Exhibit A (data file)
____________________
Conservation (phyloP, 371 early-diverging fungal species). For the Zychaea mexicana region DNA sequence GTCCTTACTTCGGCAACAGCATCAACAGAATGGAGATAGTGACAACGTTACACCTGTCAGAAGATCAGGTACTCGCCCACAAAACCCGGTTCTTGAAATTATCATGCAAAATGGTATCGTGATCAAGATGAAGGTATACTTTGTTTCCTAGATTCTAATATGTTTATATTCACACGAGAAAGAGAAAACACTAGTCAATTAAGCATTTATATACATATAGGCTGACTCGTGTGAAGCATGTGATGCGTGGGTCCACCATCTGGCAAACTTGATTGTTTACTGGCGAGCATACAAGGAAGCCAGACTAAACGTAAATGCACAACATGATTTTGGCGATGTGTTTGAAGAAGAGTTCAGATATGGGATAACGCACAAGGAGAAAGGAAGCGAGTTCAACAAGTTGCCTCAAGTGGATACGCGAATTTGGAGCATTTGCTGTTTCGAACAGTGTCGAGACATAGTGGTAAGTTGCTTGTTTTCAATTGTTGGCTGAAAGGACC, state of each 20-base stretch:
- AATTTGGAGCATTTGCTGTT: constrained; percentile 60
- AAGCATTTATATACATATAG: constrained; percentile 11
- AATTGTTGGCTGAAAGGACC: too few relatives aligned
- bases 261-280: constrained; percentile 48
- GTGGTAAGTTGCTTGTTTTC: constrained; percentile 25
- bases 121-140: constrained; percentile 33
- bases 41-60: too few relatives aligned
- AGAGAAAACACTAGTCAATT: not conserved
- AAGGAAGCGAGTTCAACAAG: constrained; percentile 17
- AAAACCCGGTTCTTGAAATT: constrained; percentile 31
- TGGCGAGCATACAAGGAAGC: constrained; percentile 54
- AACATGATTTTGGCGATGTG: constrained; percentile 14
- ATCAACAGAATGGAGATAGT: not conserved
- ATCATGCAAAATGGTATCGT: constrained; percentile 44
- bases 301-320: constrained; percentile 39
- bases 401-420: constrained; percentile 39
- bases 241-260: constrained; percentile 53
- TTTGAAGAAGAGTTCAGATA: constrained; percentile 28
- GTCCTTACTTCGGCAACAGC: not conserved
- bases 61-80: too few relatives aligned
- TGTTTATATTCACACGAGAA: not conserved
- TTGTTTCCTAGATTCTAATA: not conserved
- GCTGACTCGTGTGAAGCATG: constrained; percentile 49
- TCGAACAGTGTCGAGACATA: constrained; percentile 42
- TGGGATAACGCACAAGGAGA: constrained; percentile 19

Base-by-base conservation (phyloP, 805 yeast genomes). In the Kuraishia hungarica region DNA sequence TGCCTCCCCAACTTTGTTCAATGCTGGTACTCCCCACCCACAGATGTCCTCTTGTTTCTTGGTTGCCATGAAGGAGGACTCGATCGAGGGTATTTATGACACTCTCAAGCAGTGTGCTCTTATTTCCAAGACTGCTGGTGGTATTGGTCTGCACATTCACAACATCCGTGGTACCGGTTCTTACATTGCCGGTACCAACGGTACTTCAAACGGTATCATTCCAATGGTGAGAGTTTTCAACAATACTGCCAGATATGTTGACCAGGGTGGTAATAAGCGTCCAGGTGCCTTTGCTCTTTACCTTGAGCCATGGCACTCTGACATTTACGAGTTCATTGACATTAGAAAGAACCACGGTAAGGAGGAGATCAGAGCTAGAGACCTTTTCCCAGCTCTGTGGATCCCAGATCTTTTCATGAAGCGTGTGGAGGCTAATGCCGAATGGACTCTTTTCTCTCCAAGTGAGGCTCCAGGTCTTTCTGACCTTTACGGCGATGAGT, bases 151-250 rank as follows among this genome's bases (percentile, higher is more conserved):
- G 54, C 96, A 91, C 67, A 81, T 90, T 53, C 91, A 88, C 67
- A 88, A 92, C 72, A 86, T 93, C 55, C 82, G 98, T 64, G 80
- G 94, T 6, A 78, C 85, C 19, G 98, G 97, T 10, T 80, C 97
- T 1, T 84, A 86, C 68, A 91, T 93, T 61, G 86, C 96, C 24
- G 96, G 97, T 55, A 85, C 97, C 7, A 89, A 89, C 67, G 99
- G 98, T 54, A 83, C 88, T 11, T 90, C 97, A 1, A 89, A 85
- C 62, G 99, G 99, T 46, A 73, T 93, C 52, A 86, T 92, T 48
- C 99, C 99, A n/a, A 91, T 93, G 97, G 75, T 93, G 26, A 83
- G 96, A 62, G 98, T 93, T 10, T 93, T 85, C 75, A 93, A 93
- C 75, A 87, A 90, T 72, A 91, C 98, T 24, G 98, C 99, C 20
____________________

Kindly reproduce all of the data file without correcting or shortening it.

Conservation (phyloP, 371 early-diverging fungal species). For the Zychaea mexicana region DNA sequence GTCCTTACTTCGGCAACAGCATCAACAGAATGGAGATAGTGACAACGTTACACCTGTCAGAAGATCAGGTACTCGCCCACAAAACCCGGTTCTTGAAATTATCATGCAAAATGGTATCGTGATCAAGATGAAGGTATACTTTGTTTCCTAGATTCTAATATGTTTATATTCACACGAGAAAGAGAAAACACTAGTCAATTAAGCATTTATATACATATAGGCTGACTCGTGTGAAGCATGTGATGCGTGGGTCCACCATCTGGCAAACTTGATTGTTTACTGGCGAGCATACAAGGAAGCCAGACTAAACGTAAATGCACAACATGATTTTGGCGATGTGTTTGAAGAAGAGTTCAGATATGGGATAACGCACAAGGAGAAAGGAAGCGAGTTCAACAAGTTGCCTCAAGTGGATACGCGAATTTGGAGCATTTGCTGTTTCGAACAGTGTCGAGACATAGTGGTAAGTTGCTTGTTTTCAATTGTTGGCTGAAAGGACC, state of each 20-base stretch:
- AATTTGGAGCATTTGCTGTT: constrained; percentile 60
- AAGCATTTATATACATATAG: constrained; percentile 11
- AATTGTTGGCTGAAAGGACC: too few relatives aligned
- bases 261-280: constrained; percentile 48
- GTGGTAAGTTGCTTGTTTTC: constrained; percentile 25
- bases 121-140: constrained; percentile 33
- bases 41-60: too few relatives aligned
- AGAGAAAACACTAGTCAATT: not conserved
- AAGGAAGCGAGTTCAACAAG: constrained; percentile 17
- AAAACCCGGTTCTTGAAATT: constrained; percentile 31
- TGGCGAGCATACAAGGAAGC: constrained; percentile 54
- AACATGATTTTGGCGATGTG: constrained; percentile 14
- ATCAACAGAATGGAGATAGT: not conserved
- ATCATGCAAAATGGTATCGT: constrained; percentile 44
- bases 301-320: constrained; percentile 39
- bases 401-420: constrained; percentile 39
- bases 241-260: constrained; percentile 53
- TTTGAAGAAGAGTTCAGATA: constrained; percentile 28
- GTCCTTACTTCGGCAACAGC: not conserved
- bases 61-80: too few relatives aligned
- TGTTTATATTCACACGAGAA: not conserved
- TTGTTTCCTAGATTCTAATA: not conserved
- GCTGACTCGTGTGAAGCATG: constrained; percentile 49
- TCGAACAGTGTCGAGACATA: constrained; percentile 42
- TGGGATAACGCACAAGGAGA: constrained; percentile 19

Base-by-base conservation (phyloP, 805 yeast genomes). In the Kuraishia hungarica region DNA sequence TGCCTCCCCAACTTTGTTCAATGCTGGTACTCCCCACCCACAGATGTCCTCTTGTTTCTTGGTTGCCATGAAGGAGGACTCGATCGAGGGTATTTATGACACTCTCAAGCAGTGTGCTCTTATTTCCAAGACTGCTGGTGGTATTGGTCTGCACATTCACAACATCCGTGGTACCGGTTCTTACATTGCCGGTACCAACGGTACTTCAAACGGTATCATTCCAATGGTGAGAGTTTTCAACAATACTGCCAGATATGTTGACCAGGGTGGTAATAAGCGTCCAGGTGCCTTTGCTCTTTACCTTGAGCCATGGCACTCTGACATTTACGAGTTCATTGACATTAGAAAGAACCACGGTAAGGAGGAGATCAGAGCTAGAGACCTTTTCCCAGCTCTGTGGATCCCAGATCTTTTCATGAAGCGTGTGGAGGCTAATGCCGAATGGACTCTTTTCTCTCCAAGTGAGGCTCCAGGTCTTTCTGACCTTTACGGCGATGAGT, bases 151-250 rank as follows among this genome's bases (percentile, higher is more conserved):
- G 54, C 96, A 91, C 67, A 81, T 90, T 53, C 91, A 88, C 67
- A 88, A 92, C 72, A 86, T 93, C 55, C 82, G 98, T 64, G 80
- G 94, T 6, A 78, C 85, C 19, G 98, G 97, T 10, T 80, C 97
- T 1, T 84, A 86, C 68, A 91, T 93, T 61, G 86, C 96, C 24
- G 96, G 97, T 55, A 85, C 97, C 7, A 89, A 89, C 67, G 99
- G 98, T 54, A 83, C 88, T 11, T 90, C 97, A 1, A 89, A 85
- C 62, G 99, G 99, T 46, A 73, T 93, C 52, A 86, T 92, T 48
- C 99, C 99, A n/a, A 91, T 93, G 97, G 75, T 93, G 26, A 83
- G 96, A 62, G 98, T 93, T 10, T 93, T 85, C 75, A 93, A 93
- C 75, A 87, A 90, T 72, A 91, C 98, T 24, G 98, C 99, C 20